If the Harvard University faculty can rise up, why not other faculties?
That was the idea that inspired a professor at Case Western Reserve University to send out an e-mail to his colleagues the day after Lawrence H. Summers announced that he would quit the presidency at Harvard. "Yesterday we learned from Harvard ... that faculty can ultimately take appropriate responsibility for responding to severe problems in university governance," wrote Lawrence Krauss, in calling for a vote of no confidence in Case's president, Edward M. Hundert.
Krauss was required to obtain backing from about 25 professors (10 percent of the total arts and sciences faculty) to schedule a vote. It took him only 12 hours to get 46 professors publicly on board, and the vote will take place today. The issues at Case are prompted by financial problems, including tens of millions of dollars in deficits and sharp drops in fund raising. As at Harvard, however, management style is also an issue, with professors complaining that Hundert is imposing his agenda upon them and operates in an environment of excessive secrecy. Many professors have complained in the past week that debate about Case's sagging finances has been squelched by frequent demands that they take vows of silence in return for getting access to budget documents they need to see to understand what's happening.
Krauss is a scholar respected by professors for his work in theoretical physics and by many members of the public for his books on the physics issues raised by Star Trek. Since he went public with his criticism, scathing e-mail messages about Hundert -- some signed by long-time faculty leaders -- have been circulating widely among the Case faculty members.
"A record of incompetence," "systematic control of information designed to marginalize all who might question the administration's actions," and "financial disaster" are the kinds of phrases appearing in these e-mail messages. Hundert declined to comment, but he sent an e-mail message of his own to faculty members this week acknowledging some of the financial difficulties, taking responsibility for some decisions, and pledging to work closely with professors. He has also been having meetings with professors.
Case -- a member of the elite Association of American Universities -- is by many measures a highly successful institution, with plenty of faculty stars, a campus adjacent to celebrated arts institutions, and a bright student body. What it doesn't have of late is a history of successful presidents.
David Auston quit as president in 2001, not having lasted two years in office, amid reports of tensions with the board over an attempt to redefine the university's relationship with its teaching hospital. Hundert became president in 2002, having previously served as dean of the medical school at the University of Rochester.
Upon taking office, he has pushed hard to attract more top students (spending too much to do so, according to faculty critics) and emphasized a commitment to undergraduate education through a program called the Seminar Approach to General Education and Scholarship, or SAGES. The program replaces many general education lecture courses that students would normally take as freshmen or sophomores with interdisciplinary seminars, all led by faculty members. Professors have mixed views on the ideas behind SAGES, but many who like the concept say that the president didn't adequately involve them before he turned a pilot project into a full-scale, expensive commitment.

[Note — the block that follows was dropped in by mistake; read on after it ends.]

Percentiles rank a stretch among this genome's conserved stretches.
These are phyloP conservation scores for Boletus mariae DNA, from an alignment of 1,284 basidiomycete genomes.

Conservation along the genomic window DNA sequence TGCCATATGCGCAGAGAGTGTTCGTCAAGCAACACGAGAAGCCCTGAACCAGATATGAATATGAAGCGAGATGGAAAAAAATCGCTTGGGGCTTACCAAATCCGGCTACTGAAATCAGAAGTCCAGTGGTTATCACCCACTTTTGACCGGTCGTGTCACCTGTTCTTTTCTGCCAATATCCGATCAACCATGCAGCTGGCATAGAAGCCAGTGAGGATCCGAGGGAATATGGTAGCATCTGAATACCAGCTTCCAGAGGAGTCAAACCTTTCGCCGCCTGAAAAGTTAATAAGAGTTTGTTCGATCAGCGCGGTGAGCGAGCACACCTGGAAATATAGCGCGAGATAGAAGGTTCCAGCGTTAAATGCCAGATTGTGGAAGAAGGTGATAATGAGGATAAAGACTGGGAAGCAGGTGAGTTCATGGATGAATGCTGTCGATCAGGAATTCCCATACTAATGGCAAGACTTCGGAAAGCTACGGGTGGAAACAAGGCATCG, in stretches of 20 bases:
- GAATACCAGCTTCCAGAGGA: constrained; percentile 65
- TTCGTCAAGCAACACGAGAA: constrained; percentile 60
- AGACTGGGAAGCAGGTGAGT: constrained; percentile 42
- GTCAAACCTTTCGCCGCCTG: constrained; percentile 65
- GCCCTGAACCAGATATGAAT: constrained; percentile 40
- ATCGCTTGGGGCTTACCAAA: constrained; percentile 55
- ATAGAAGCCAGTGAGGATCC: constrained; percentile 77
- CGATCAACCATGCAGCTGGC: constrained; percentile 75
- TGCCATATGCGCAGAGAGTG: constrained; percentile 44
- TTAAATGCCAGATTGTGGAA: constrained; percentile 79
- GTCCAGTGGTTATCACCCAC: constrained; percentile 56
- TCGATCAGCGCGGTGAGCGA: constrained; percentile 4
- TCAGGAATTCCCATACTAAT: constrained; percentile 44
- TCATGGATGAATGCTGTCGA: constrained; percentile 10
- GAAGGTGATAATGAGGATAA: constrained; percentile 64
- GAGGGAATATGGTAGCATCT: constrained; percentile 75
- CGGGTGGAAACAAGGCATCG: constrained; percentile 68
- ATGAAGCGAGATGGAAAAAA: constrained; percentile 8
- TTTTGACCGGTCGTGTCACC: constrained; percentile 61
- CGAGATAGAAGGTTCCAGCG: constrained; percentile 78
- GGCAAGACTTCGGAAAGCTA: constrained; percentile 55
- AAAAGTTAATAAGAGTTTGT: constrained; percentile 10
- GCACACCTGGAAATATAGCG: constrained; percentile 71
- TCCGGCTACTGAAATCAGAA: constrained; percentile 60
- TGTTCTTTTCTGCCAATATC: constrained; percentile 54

The bottom line, according to professors, is that the president's plans weren't designed or executed well and are leaving the university drowning in red ink. In his e-mail to faculty members this week, Hundert acknowledged a need to cut $17 million to balance this year's budget, as well as a $40 million "recurring deficit" at the university.
A detailed memo this week from three faculty leaders -- all of whom have held senior positions in faculty governance -- outlined the critics' perspective on management. The memo said that the president's plan "for repositioning the university has failed." It noted back-to-back declines of 12 percent in unrestricted giving by donors, a series of promised improvements in financial conditions that have not taken place, and the use of a $100 million line of credit, which has apparently been drawn down without being able to stop the deficits. The fund raising losses are particularly disappointing, this faculty memo said, because Hundert has invested considerably in the development office.
Adding to faculty frustration, the memo said, is an environment of "pervasive secrecy." Faculty committees that have been briefed on the university's finances in recent years have repeatedly warned administrators of budget shortfalls looming, but administrators have focused more on getting professors to promise to keep their comments confidential than on paying attention, the memo said. "Financial disasters rarely strike without warning," the memo said.
There has been little visible pro-Hundert activity on campus, although the student government passed a resolution calling for a delay in the faculty vote so that more information could be made public.
Frank Linsalata, chair of the Board of Trustees, sent a mass e-mail to the campus on Monday in which he said that board members "remain supportive of the direction the university is taking." But the e-mail message also said that trustees are "certainly aware of the concerns that have recently been expressed on the campus."
Krauss, the professor who organized today's vote, said he has received numerous supportive calls and e-mail messages from fellow professors. He said that he realizes that any outcome here will be "painful" for many at the university, but that it was time to be open about the problems.
He declined to predict the outcome of today's faculty vote, saying "one never knows what will happen with a meeting of the faculty."
Just ask Larry Summers.